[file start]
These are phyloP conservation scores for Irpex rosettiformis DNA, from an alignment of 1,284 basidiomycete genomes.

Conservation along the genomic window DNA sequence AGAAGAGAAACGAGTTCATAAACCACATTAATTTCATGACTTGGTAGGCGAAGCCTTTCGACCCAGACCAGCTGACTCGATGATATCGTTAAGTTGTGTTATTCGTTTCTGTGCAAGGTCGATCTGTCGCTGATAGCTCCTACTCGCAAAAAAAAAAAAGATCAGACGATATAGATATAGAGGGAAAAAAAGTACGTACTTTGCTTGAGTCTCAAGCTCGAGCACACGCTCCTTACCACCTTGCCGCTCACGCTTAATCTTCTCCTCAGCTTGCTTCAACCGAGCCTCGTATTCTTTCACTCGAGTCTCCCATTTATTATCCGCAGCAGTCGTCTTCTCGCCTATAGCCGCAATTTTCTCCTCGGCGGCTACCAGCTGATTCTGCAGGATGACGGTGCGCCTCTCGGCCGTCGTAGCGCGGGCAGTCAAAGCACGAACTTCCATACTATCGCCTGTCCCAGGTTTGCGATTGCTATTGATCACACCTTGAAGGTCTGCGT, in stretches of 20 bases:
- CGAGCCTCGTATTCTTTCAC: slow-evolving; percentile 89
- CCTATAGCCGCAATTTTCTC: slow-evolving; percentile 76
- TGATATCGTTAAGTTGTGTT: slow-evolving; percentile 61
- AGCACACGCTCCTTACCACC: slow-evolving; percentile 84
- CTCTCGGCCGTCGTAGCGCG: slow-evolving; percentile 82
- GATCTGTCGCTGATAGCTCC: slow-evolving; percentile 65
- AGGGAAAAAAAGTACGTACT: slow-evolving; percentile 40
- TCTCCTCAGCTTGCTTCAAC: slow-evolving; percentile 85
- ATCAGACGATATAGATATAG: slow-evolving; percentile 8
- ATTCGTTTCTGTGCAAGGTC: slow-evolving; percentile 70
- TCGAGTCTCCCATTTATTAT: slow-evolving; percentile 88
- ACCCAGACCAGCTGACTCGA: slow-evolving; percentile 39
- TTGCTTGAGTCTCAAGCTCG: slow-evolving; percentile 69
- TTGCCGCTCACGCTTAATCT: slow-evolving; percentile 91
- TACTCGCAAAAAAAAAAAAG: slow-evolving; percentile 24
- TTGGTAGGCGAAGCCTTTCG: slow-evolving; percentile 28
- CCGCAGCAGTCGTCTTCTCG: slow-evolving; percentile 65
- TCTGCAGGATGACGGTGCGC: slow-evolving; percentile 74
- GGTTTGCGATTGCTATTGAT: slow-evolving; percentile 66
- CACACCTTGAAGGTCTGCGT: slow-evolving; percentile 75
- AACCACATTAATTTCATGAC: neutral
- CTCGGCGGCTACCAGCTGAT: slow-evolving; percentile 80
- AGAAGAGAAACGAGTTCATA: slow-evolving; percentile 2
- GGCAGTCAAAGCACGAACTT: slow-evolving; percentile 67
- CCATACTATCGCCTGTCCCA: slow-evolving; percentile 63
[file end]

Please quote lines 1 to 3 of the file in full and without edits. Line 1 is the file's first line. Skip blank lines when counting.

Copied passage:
These are phyloP conservation scores for Irpex rosettiformis DNA, from an alignment of 1,284 basidiomycete genomes.

Conservation along the genomic window DNA sequence AGAAGAGAAACGAGTTCATAAACCACATTAATTTCATGACTTGGTAGGCGAAGCCTTTCGACCCAGACCAGCTGACTCGATGATATCGTTAAGTTGTGTTATTCGTTTCTGTGCAAGGTCGATCTGTCGCTGATAGCTCCTACTCGCAAAAAAAAAAAAGATCAGACGATATAGATATAGAGGGAAAAAAAGTACGTACTTTGCTTGAGTCTCAAGCTCGAGCACACGCTCCTTACCACCTTGCCGCTCACGCTTAATCTTCTCCTCAGCTTGCTTCAACCGAGCCTCGTATTCTTTCACTCGAGTCTCCCATTTATTATCCGCAGCAGTCGTCTTCTCGCCTATAGCCGCAATTTTCTCCTCGGCGGCTACCAGCTGATTCTGCAGGATGACGGTGCGCCTCTCGGCCGTCGTAGCGCGGGCAGTCAAAGCACGAACTTCCATACTATCGCCTGTCCCAGGTTTGCGATTGCTATTGATCACACCTTGAAGGTCTGCGT, in stretches of 20 bases:
- CGAGCCTCGTATTCTTTCAC: slow-evolving; percentile 89